Paul Kagame with Michelle and Barack Obama (photo: Lawrence Jackson, White House)
A United Nations Group of Experts has uncovered information revealing Rwanda
’s support for a Congolese rebel leader who is wanted internationally for using child soldiers. But the UN report, completed earlier this month, has not been released because of the section about the Rwandan involvement. U.S. ambassador to the United Nations Susan Rice has been accused of applying pressure at the Security Council in order to protect the United States’ Rwandan ally, President Paul Kagame. Kagame was reelected president in 2010 with 93% of the vote.
At the center of the controversy is Bosco Ntaganda (aka “Terminator”), a former general fighting the Democratic Republic of Congo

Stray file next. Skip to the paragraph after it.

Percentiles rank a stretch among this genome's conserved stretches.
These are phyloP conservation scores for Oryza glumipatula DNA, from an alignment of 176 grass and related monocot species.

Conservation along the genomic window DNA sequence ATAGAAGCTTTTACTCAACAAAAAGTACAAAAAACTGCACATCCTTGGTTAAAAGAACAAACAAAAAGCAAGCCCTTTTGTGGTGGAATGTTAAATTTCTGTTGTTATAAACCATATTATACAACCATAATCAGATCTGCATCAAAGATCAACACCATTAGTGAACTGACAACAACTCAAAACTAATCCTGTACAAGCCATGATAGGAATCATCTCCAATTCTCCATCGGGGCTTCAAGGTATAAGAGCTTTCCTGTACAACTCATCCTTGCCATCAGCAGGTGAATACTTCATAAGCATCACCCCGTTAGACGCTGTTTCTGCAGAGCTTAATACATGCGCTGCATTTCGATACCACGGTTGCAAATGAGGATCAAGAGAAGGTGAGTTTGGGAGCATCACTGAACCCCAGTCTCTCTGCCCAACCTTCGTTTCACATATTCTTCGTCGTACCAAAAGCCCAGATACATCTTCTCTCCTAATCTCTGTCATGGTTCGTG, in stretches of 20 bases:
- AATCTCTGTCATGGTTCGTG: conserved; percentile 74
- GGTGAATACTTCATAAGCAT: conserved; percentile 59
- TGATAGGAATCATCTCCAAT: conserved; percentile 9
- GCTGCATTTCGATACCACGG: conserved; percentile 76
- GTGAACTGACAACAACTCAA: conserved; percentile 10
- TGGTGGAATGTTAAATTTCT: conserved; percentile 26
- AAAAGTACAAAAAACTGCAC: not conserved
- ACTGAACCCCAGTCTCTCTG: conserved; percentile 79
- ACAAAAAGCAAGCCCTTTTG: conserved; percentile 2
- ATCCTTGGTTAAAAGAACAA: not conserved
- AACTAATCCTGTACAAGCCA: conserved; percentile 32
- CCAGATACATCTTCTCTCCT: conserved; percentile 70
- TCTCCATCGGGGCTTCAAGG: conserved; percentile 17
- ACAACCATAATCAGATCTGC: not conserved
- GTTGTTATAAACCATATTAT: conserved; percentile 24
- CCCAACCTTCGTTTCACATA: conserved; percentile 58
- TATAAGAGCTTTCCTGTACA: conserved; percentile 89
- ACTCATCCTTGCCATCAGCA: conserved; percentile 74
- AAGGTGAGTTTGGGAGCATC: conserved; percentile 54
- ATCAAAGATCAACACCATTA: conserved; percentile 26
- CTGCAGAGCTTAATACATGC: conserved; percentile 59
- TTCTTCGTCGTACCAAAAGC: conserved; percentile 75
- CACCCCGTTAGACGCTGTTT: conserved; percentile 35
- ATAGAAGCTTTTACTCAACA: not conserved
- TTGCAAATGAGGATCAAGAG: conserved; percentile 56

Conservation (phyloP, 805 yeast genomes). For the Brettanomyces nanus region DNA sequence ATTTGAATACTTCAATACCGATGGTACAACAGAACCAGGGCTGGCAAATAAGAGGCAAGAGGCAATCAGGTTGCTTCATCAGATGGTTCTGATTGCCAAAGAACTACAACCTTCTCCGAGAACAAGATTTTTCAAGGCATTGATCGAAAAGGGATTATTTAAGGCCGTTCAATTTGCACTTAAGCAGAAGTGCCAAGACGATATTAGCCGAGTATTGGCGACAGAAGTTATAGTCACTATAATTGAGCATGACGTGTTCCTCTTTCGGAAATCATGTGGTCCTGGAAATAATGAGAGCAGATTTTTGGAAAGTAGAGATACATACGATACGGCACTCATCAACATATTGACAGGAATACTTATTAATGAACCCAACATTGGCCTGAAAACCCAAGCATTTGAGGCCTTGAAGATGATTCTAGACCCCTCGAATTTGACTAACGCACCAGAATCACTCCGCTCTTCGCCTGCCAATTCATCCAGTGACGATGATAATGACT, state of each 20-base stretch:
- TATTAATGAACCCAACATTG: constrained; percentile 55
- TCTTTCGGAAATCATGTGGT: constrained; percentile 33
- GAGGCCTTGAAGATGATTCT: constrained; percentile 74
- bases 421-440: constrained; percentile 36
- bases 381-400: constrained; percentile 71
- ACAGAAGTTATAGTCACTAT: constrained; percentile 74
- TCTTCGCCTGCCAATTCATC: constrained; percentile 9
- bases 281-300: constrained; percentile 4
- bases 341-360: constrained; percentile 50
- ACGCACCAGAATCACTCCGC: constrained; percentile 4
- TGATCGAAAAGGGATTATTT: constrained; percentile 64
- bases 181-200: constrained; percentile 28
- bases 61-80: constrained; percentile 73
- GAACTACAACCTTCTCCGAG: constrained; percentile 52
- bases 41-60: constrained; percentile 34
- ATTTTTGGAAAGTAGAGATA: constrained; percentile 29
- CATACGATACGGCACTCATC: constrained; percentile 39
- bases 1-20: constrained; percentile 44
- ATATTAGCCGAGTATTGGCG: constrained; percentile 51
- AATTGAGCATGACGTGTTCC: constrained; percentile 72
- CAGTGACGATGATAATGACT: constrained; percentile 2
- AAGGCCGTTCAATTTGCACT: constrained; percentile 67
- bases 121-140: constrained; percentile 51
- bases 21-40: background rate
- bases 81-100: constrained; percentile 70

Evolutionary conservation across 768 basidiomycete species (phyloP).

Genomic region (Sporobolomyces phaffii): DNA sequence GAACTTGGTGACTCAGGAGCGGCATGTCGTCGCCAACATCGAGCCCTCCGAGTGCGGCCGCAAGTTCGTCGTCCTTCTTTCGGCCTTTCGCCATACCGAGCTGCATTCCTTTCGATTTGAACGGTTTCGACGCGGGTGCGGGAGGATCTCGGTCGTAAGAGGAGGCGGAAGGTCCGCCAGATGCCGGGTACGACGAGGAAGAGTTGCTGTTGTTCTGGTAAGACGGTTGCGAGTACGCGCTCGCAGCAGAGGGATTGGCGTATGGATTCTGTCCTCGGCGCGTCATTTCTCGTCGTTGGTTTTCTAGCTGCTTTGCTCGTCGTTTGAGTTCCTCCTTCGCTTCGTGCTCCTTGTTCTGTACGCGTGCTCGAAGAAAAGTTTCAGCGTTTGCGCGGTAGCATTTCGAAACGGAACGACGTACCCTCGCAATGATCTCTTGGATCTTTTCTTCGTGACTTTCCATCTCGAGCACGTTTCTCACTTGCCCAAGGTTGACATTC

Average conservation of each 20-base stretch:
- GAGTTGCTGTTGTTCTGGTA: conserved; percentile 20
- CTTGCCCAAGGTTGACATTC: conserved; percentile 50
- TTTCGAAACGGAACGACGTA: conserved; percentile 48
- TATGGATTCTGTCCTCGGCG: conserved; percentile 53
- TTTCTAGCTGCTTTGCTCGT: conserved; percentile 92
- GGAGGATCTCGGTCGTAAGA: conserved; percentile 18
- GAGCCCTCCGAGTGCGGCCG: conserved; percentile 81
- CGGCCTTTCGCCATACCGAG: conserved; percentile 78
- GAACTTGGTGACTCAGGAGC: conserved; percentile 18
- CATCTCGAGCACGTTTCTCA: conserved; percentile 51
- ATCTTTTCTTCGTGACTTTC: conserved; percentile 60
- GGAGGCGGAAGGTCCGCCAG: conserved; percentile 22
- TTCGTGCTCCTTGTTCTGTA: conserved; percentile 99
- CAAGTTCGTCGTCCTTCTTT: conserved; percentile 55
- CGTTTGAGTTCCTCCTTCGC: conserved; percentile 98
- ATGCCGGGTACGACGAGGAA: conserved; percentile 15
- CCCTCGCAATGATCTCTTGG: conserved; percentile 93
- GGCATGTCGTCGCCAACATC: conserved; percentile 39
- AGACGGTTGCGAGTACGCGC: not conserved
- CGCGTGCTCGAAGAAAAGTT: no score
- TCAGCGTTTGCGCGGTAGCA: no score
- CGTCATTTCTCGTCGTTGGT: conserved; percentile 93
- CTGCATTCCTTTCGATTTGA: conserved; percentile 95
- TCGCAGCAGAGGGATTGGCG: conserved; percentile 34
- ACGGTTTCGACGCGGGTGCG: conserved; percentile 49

’s government. Wanted by the International Criminal Court since 2006 on charges of forcibly recruiting children as soldiers, Ntaganda and his forces have been aided by the Rwandan military, which has provided safe haven, as well military supplies, to the rebel army.
The assistance by Rwanda represents a violation of UN sanctions imposed against the providing arms to rebel forces in the Democratic Republic of Congo. The Rwandan government denies the charges.
Human Rights Watch has accused the U.S. government of using its influence to keep the UN report from surfacing.
Since the 1994 genocide between Tutsis and Hutus, the U.S. has sought to protect the government of Rwanda. Some observers say this is why the Obama administration is blocking the report to shield the actions of President Paul Kagame.
Spokesmen for the Obama administration have denied suppressing the controversial report, arguing that they are only asking for a delay to allow Kagame and his government to review the accusations.
-Noel Brinkerhoff, David Wallechinsky
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